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Star Of Fate — Epilogue
by Tom Nichol

Based on the episode of the same name from the
Adventures of Superman

[AUTHOR’S NOTE: It has now been nearly 2/3 of a century since this episode was first written and filmed. Please bear in mind that numerous changes in both civil and criminal laws have taken place since that time. Even so, I sincerely hope you enjoy reading this epilogue!]

Ten days had passed since the arrest of Dr. William Barnack in connection with an ancient Egyptian jewel box, which, when it was finally opened safely by Clark Kent of the Metropolis Daily Planet, had been found to contain one of the largest and finest star sapphires known to man. Three other persons, including the Planet’s Lois Lane, had opened the box, despite being strictly warned not to do so, and had been “stung,” in effect, by a hidden needle in the lock mechanism. That needle had proven to contain one of the most powerful poisons in existence, first placing its victims in a virtual state of “suspended animation” before ultimately killing them a few hours later. Only the intervention of Superman, who had flown to Egypt and retrieved a specimen of the legendary “Pyramid Plant”

from the base of the Great Pyramid in Giza, from which the antidote had ultimately been derived, had prevented, not only Lois Lane, but also Dr. Barnack’s secretary, and antique dealer John Whitlock’s store clerk, from perishing. In addition, Dr. Barnack had been arrested for the attempted murder of Jimmy Olsen, the Planet’s cub reporter and photographer, and had been ordered held without bond.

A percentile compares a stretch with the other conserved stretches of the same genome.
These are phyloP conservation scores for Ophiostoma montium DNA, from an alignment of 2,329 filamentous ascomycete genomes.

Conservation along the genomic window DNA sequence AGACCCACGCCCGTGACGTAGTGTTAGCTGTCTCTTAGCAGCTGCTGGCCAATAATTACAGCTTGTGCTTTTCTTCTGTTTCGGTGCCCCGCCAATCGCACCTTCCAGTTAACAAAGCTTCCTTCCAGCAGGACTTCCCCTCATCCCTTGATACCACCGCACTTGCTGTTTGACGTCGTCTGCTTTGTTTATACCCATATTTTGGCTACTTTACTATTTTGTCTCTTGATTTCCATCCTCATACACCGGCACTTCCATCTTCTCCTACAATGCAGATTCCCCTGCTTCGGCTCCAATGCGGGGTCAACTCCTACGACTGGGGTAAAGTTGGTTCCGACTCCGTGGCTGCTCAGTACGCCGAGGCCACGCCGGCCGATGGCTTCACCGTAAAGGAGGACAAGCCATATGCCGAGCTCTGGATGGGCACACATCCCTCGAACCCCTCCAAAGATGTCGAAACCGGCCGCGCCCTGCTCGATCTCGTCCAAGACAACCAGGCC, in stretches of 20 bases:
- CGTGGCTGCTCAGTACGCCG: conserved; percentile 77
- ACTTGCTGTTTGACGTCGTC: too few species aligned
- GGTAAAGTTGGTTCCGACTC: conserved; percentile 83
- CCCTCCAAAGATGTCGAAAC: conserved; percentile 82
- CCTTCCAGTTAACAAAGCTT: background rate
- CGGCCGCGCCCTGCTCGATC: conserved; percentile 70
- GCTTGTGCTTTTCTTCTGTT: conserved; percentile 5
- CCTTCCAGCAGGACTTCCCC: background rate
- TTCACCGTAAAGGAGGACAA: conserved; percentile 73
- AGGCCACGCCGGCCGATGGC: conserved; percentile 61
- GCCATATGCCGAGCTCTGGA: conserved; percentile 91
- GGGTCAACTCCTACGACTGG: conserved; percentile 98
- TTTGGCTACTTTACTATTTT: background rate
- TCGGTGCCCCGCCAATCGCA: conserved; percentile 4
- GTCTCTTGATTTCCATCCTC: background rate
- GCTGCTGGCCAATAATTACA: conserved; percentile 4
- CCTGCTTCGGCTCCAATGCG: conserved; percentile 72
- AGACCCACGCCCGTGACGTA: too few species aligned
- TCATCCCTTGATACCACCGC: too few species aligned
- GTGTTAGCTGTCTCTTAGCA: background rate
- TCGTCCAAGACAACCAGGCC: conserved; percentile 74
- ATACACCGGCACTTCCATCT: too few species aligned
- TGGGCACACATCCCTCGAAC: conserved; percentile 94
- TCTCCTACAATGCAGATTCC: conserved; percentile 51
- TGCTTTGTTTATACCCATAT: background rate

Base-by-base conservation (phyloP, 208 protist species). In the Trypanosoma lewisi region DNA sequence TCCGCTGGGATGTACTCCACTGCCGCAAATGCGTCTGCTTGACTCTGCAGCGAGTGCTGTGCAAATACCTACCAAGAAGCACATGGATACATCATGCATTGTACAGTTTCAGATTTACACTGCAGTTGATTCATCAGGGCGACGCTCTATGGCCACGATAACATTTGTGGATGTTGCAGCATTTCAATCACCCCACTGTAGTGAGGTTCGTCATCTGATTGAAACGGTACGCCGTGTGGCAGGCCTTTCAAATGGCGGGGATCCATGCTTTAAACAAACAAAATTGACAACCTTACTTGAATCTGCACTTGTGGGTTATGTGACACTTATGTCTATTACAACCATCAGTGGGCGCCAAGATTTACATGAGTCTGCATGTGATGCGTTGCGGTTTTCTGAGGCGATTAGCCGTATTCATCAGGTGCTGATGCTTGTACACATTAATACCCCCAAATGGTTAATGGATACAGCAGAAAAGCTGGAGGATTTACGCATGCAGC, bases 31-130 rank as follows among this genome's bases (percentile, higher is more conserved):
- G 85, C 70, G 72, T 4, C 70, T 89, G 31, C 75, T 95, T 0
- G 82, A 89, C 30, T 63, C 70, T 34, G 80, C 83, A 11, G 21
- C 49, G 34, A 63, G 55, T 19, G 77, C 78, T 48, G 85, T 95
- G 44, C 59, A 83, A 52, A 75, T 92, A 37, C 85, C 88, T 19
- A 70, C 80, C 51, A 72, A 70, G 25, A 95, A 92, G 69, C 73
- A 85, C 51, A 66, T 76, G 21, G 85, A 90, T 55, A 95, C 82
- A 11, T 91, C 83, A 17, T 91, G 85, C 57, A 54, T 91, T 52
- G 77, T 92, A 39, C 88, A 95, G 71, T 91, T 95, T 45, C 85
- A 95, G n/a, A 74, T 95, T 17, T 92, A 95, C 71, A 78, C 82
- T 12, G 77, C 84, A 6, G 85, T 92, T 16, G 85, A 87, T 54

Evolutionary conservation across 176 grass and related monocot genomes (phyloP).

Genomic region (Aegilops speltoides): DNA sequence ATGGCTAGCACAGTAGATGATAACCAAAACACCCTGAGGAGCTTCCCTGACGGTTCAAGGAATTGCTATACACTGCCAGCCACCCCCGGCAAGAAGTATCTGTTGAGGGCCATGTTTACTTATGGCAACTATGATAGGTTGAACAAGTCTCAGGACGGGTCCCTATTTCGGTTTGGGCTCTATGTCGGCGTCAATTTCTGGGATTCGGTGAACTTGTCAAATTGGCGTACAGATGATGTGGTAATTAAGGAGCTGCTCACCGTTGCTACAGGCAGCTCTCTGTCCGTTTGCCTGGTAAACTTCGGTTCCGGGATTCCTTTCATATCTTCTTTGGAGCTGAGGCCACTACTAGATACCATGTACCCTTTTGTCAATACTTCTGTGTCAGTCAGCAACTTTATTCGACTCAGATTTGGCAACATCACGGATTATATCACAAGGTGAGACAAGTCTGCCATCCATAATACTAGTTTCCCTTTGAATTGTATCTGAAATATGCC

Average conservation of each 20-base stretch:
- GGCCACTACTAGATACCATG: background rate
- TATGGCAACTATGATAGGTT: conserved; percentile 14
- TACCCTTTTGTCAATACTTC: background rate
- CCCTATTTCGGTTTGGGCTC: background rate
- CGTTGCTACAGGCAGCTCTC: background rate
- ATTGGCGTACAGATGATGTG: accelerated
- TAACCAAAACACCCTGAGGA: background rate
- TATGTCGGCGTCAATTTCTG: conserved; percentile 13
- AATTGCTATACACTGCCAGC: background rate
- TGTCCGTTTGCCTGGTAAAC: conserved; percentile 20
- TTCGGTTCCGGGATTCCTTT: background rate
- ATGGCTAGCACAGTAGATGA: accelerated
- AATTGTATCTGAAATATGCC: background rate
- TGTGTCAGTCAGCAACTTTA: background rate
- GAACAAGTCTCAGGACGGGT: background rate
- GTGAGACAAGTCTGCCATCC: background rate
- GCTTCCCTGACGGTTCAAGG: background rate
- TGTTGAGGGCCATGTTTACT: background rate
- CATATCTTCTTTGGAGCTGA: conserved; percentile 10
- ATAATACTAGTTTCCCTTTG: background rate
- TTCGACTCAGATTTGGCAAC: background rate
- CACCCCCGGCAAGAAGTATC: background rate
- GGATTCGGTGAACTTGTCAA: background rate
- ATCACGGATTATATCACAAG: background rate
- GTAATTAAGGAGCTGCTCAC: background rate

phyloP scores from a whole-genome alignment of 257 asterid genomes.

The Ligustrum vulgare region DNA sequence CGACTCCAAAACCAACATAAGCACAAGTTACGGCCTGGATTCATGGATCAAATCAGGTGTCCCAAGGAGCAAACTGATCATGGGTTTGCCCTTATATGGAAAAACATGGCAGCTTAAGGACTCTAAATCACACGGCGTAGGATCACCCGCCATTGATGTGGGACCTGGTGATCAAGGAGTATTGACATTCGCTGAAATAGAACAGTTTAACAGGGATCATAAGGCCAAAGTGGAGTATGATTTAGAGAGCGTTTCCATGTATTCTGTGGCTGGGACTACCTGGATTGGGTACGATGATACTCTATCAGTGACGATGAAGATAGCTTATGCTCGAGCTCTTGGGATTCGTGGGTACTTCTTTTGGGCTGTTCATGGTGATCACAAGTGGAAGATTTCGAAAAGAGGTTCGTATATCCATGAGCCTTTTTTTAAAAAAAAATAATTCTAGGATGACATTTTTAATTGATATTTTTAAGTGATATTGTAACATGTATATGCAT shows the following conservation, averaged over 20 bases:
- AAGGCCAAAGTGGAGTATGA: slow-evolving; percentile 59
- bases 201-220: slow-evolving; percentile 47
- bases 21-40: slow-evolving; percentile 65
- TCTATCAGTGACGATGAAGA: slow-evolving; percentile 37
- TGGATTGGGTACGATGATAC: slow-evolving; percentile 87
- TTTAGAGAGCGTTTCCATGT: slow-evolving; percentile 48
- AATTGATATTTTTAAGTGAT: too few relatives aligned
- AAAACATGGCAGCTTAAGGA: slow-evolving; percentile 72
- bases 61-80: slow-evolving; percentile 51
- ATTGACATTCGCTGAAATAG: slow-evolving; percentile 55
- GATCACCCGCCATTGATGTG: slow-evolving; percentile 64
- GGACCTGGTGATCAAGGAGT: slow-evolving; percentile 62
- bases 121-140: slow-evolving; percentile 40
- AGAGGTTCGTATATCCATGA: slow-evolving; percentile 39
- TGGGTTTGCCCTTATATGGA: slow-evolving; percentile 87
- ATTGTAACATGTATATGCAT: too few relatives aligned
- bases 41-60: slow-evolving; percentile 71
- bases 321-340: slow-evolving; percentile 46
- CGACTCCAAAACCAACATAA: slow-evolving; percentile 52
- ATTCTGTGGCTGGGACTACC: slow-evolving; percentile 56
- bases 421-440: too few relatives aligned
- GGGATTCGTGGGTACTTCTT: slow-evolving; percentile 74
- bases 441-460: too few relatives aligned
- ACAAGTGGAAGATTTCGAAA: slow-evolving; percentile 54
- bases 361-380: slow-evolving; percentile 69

Now, in Planet Editor Perry White’s office, Lois, Jimmy, Clark, Whitlock, and Dr. James Wilson of Mercy General Hospital, were discussing the case, with a view to preparing a special supplement for the following Sunday’s edition. In addition, Mr. Whitlock’s son, Tom, arrived just as the discussion was getting under way.

Dr. Wilson explained that Tom was an intern in the toxicology department at Mercy General Hospital, and had been working to analyze the poison that had so nearly killed Lois, his father’s clerk and Barnack’s secretary. “It’s one of the most unusual and complex poisons I’ve ever encountered,” Tom commented, “and there is a possibility that a derivative of this poison might be usable as an anesthetic, although it’s still too early to be sure. The fact that a serum derived from the Pyramid Plant serves as an antidote to the poison is even more interesting!”

So what’s going to happen to Dr. Barnack?” Jimmy inquired.

“Plenty, Jimmy,” Clark replied, his jaw muscles bulging angrily, his eyes turning hard as flint. “For one thing, in addition to the charge of trying to murder you, he’ll be charged with trying to murder poor Mr. Whitlock here as well!”

“Plus, he’ll be facing two charges of armed robbery,” Lois added forcefully, “and Mr. Whitlock was the victim in both of those cases as well!”

By this time, the antiquarian had an uncomfortable expression on his face. Seeing this, Jimmy repeated the explanation Mr. Whitlock had given him earlier, which, in turn, had led directly to his confronting Dr. Barnack, who, in turn, had attempted to kill him.